Last fall, I reported that Alaska Airlines planned to provide pilots with iPads, speculating that the touchscreen devices could be used to replace bulky paper manuals. Now, Alaska Air has made it official, announcing today that the Seattle-based airline plans to outfit all of its pilots with the tablet computers by mid-June. It becomes the first major airline to replace paper manuals in the cockpit, the flight operation guides which typically weigh about 25 pounds.
The iPad, on the other hand, weighs just over a pound.
“We’ve been exploring the idea of an electronic flight bag for several years, but never found a device we really liked,” said Gary Beck, Alaska Airlines’ vice president of flight operations, in a release. “When the iPad hit the market, we took one look at it and said this is the perfect fit.”
The iPads will come with an app called GoodReader, which contains PDF versions of 41 flight systems and performance manuals, reference cards and other materials. They also include links and color graphics, with the airline saying that the electronic flight bag will save about 2.4 million pieces of paper.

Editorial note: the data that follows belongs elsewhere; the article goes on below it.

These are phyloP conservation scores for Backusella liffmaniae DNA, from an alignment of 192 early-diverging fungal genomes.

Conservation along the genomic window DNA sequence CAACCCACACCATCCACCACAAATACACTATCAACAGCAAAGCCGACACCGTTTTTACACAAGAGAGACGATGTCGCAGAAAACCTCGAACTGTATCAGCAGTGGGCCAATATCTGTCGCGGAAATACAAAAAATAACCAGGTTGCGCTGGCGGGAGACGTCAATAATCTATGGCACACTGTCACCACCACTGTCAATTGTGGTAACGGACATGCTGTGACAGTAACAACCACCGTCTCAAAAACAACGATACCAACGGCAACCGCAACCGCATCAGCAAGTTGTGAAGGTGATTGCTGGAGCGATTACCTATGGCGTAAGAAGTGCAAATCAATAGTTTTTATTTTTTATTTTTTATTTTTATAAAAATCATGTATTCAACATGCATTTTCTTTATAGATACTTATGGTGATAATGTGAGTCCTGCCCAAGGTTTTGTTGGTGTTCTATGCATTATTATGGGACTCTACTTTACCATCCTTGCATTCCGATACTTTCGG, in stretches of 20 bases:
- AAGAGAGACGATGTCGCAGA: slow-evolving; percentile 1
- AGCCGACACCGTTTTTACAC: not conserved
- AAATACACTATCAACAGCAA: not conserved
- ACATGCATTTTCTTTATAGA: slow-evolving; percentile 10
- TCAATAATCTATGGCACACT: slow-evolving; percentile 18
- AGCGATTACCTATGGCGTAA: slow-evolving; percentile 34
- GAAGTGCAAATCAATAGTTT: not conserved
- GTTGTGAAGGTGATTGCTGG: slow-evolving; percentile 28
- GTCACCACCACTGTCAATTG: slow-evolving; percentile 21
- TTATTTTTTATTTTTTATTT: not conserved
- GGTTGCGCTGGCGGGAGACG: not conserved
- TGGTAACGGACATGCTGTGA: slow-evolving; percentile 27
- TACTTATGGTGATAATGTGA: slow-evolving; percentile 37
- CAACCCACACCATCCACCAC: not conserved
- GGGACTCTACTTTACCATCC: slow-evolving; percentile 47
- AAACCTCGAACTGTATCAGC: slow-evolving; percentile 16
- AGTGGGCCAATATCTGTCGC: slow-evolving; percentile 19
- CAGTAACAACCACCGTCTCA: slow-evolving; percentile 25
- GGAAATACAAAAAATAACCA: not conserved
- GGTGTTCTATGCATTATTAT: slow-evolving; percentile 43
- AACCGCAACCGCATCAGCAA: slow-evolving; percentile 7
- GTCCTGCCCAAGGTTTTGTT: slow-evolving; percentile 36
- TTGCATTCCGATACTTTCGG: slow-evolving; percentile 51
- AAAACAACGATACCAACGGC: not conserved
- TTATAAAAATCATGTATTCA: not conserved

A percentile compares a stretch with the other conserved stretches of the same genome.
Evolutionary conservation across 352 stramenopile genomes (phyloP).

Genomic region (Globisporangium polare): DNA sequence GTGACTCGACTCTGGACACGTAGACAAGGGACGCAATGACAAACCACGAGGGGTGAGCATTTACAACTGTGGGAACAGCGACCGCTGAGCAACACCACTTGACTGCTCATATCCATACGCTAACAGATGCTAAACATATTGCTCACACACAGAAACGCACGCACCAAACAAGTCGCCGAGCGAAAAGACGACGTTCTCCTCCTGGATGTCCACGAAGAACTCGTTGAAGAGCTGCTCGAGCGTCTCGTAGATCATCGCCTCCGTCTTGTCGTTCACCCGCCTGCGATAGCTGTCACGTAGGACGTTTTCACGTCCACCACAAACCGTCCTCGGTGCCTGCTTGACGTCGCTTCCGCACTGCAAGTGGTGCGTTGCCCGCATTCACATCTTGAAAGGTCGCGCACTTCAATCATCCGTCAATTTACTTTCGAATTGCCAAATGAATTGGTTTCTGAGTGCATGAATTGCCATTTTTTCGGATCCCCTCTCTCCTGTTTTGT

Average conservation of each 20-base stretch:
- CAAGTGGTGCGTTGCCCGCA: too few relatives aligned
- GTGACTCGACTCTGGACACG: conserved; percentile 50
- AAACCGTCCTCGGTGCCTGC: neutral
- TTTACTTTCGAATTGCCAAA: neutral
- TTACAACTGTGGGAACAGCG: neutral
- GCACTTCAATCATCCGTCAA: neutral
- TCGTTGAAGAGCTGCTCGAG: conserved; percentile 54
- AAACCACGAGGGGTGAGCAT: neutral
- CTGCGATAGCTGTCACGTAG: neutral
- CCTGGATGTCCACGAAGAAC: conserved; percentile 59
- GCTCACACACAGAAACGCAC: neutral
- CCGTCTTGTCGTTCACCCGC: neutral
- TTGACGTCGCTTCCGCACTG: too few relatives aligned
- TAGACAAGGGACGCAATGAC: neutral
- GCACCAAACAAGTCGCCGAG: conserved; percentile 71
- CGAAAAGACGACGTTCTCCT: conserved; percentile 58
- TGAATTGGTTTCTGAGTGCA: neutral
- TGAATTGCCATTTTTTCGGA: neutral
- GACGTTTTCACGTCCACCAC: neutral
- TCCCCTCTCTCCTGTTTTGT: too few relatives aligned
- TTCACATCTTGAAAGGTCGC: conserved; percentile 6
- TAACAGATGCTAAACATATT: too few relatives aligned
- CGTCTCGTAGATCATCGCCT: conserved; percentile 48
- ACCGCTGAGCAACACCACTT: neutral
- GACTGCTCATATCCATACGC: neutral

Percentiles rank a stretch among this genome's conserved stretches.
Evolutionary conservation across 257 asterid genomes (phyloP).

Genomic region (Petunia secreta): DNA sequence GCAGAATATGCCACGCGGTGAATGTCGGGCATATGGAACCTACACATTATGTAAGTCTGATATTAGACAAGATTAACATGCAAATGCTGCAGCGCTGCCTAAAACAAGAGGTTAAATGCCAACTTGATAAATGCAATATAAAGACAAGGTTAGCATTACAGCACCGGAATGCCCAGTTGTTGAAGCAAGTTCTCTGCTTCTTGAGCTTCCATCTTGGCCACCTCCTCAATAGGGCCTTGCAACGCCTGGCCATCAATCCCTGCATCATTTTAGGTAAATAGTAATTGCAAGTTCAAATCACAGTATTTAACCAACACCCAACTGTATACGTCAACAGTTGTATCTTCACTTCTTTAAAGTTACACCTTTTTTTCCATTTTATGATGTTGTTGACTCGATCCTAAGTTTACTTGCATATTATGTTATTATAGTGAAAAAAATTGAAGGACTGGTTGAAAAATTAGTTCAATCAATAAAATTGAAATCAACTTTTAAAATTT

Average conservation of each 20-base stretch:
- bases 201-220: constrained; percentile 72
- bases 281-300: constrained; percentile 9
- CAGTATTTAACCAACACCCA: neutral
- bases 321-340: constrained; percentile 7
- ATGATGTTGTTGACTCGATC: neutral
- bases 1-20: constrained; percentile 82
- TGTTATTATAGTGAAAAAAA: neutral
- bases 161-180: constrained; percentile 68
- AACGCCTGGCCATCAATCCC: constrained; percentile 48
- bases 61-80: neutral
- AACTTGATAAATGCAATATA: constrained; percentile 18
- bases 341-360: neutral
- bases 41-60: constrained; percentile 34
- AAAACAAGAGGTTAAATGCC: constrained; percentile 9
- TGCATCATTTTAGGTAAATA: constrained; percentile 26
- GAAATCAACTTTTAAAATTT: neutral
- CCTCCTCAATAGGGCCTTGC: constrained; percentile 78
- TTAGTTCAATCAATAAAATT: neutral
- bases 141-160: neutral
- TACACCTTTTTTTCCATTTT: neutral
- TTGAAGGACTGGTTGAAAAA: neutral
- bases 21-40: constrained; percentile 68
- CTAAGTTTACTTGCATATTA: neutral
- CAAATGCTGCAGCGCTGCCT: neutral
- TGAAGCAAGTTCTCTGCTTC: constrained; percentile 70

The airline said that the iPads will not only save on paper costs, but help reduce weight on the aircraft leading to more fuel efficiency.
And with some flight bags weighing as much as 50 pounds, the airline also said that the iPad could reduce muscle injuries which occur when pilots attempt to carry the bulky flight manuals through the airport.
As a class 1 device, the iPad must be stowed during takeoff and landing. So, don’t worry about your pilot playing a game of Angy Birds as you make that approach to Sea-Tac.
- key specs
- reviews • 36
- Form factorTablet
- Operating systemiOS (7)
- Screen size9.7 inches
- Storage typeInternal storage (16 GB, Flash)
- Maximum battery lifeUp to 10 hours
- Dimensions9.45 x 6.67 x 0.3 in
- Weight1 lb